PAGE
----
and engineer Eric Singer, LEMUR creates exotic, sculptural musical
instruments which integrate robotic technology. LEMUR’s philosophy is
to build robots that are instruments as opposed to robots that play
existing instruments.

LEMUR’s growing ensemble includes over 50 robotic instruments.
GuitarBot, an electric stringed instrument, is comprised of several
independently controllable stringed units which can pick and slide
extremely rapidly. ModBots are a large collection of modular
percussion robots in a variety of styles and functions, including
beaters, singing bells, and shakers. The Ill-Tempered Clangier is a
robotic xylophone-like tubular bell instrument which clangs
percussive melodies on forty-four tuned metal pipes. ForestBot is
comprised of a forest of egg-shaped rattles sprouting from long rods
that quiver and sway over onlookers. TibetBot is designed around
three Tibetan singing bowls struck by robotic arms to produce a range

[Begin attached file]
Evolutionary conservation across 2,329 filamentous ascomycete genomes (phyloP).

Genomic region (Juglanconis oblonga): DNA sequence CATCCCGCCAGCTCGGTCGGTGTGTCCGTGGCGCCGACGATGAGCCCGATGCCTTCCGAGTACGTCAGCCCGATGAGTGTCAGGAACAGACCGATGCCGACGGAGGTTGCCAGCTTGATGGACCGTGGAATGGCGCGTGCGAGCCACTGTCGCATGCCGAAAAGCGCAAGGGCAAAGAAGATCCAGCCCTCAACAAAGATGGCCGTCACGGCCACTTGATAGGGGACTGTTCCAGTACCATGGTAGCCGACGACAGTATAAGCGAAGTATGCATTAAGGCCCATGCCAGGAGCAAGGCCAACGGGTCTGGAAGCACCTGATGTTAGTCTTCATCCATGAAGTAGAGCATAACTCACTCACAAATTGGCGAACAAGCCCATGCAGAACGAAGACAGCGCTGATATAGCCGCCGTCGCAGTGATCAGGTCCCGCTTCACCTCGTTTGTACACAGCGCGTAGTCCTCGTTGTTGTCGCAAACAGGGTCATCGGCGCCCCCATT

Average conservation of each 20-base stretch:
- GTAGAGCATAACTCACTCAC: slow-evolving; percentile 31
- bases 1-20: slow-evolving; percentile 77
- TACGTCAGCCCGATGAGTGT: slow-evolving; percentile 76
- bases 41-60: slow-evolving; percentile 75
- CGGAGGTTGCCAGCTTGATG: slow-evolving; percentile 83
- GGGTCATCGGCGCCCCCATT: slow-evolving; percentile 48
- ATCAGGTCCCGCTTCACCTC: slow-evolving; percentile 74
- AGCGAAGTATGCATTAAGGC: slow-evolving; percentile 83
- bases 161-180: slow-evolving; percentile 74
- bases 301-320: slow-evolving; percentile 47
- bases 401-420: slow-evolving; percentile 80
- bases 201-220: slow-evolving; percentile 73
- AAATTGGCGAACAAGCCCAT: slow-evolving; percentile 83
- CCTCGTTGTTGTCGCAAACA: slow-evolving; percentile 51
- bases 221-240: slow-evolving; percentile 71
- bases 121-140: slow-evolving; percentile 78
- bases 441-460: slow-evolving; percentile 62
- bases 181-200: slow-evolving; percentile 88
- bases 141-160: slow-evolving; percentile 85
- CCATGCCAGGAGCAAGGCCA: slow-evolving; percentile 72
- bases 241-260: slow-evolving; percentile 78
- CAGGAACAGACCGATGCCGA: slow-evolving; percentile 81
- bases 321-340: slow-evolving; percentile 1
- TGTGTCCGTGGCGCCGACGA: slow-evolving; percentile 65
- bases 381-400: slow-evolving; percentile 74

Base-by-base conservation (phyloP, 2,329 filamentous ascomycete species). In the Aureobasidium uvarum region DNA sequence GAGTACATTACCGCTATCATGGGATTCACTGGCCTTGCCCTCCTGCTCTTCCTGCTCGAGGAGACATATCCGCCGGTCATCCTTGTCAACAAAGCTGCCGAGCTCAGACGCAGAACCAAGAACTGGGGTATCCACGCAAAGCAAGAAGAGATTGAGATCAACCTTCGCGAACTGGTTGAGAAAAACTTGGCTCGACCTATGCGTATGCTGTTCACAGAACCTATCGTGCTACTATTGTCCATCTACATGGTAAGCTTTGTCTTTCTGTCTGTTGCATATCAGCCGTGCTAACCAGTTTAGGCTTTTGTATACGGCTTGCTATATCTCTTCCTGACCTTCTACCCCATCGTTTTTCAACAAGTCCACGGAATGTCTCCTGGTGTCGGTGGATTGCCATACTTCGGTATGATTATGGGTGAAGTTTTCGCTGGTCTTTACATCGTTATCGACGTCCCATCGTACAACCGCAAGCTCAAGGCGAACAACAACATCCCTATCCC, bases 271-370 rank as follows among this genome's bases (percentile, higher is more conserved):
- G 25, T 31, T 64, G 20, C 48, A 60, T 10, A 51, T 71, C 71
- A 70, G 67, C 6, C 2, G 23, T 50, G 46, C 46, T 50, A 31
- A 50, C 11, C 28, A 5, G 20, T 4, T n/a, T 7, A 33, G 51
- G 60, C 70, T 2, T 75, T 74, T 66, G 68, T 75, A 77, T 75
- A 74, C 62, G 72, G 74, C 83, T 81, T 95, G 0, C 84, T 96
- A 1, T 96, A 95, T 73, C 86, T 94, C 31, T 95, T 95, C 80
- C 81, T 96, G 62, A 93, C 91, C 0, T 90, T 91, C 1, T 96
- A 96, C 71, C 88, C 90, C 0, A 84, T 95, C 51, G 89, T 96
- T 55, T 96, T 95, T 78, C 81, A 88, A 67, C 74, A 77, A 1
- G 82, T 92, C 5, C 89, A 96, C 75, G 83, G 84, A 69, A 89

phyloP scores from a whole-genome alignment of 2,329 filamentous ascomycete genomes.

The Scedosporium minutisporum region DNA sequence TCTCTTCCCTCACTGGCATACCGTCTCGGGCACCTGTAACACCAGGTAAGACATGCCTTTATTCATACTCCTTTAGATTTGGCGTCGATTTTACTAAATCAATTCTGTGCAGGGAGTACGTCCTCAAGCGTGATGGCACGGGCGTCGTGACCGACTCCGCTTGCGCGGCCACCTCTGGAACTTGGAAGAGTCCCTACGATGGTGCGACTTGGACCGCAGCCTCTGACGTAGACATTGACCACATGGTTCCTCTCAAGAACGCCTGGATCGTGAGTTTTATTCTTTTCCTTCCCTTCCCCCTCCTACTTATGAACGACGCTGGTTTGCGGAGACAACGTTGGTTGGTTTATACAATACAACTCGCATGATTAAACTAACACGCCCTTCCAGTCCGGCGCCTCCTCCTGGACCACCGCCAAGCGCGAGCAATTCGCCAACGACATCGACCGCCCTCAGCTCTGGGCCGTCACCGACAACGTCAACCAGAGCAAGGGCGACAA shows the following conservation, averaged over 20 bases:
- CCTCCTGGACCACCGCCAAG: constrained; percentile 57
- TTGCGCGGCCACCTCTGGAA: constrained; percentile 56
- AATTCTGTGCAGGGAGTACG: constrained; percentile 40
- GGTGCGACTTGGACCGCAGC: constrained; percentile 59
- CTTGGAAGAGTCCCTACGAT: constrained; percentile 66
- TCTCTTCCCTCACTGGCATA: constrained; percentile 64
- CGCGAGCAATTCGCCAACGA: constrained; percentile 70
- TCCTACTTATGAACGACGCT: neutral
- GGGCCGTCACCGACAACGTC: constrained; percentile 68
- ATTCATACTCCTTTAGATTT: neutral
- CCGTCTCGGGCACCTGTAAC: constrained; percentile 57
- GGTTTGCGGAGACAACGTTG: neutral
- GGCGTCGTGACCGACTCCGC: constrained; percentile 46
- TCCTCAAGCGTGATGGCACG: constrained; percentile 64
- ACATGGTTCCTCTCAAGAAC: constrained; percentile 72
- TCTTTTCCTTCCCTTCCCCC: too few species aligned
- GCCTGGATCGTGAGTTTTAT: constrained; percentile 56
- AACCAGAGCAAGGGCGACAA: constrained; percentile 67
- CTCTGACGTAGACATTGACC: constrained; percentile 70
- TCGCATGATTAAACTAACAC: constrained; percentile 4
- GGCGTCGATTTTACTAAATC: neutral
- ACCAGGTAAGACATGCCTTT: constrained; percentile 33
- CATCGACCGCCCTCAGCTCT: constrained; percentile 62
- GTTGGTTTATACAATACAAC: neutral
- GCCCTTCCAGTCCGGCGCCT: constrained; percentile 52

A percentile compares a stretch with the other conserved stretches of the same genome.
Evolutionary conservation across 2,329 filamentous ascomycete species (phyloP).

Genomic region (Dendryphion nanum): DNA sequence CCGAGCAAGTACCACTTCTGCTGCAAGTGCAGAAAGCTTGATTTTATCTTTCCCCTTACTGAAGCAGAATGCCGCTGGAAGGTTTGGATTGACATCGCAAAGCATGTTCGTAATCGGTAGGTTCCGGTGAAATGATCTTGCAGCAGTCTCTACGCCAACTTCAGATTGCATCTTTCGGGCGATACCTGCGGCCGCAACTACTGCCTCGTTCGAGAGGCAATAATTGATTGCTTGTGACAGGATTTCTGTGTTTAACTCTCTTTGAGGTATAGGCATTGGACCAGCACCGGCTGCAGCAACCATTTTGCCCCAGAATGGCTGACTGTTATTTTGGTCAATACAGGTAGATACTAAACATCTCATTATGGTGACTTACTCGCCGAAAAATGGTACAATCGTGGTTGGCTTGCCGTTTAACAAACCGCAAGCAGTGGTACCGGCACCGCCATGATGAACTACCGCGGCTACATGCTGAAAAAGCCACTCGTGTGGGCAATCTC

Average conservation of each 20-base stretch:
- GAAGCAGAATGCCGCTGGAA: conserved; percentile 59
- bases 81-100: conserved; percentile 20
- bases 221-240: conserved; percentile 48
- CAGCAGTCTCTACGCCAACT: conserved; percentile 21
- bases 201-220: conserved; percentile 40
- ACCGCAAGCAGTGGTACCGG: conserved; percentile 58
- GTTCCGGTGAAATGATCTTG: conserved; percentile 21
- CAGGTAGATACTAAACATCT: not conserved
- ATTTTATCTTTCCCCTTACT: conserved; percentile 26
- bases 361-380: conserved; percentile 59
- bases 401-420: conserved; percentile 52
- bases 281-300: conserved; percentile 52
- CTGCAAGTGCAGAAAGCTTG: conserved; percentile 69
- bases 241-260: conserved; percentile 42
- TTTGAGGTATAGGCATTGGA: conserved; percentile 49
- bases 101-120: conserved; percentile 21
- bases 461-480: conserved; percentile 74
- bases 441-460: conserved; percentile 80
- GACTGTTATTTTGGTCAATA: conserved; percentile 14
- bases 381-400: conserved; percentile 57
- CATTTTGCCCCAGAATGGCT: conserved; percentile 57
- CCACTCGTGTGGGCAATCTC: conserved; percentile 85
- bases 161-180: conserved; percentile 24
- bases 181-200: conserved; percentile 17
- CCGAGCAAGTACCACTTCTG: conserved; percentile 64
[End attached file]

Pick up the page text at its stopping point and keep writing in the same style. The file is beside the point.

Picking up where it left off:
of timbres. Visit LEMUR’s website at

They Might Be Giants (John Flansburgh and John Linnell)
Combining a knack for infectious melodies with a quirky, bizarre
sense of humor and a vaguely avant-garde aesthetic borrowed from the
New York post-punk underground, They Might Be Giants became one of
the most unlikely alternative success stories of the late ’80s and
early ’90s. Musically, the duo of John Flansburgh and John Linnell
borrowed from everywhere, but their freewheeling eclecticism was
enhanced by their arcane, geeky sense of humor. They Might Be Giants
released their eponymous debut in 1986, and the album became a
college radio hit. Two years later they released Lincoln, which
expanded their following considerably. Their third album, Flood,
worked its way to gold status. They celebrated their 20th anniversary
in summer 2002 with the release of their first children’s album, No!
Early in 2005, Here Come the ABCs and its accompanying DVD were the
band’s first releases for Disney Sound.

JG Thirlwell
The inscrutable JG Thirlwell was dropped on this planet some time ago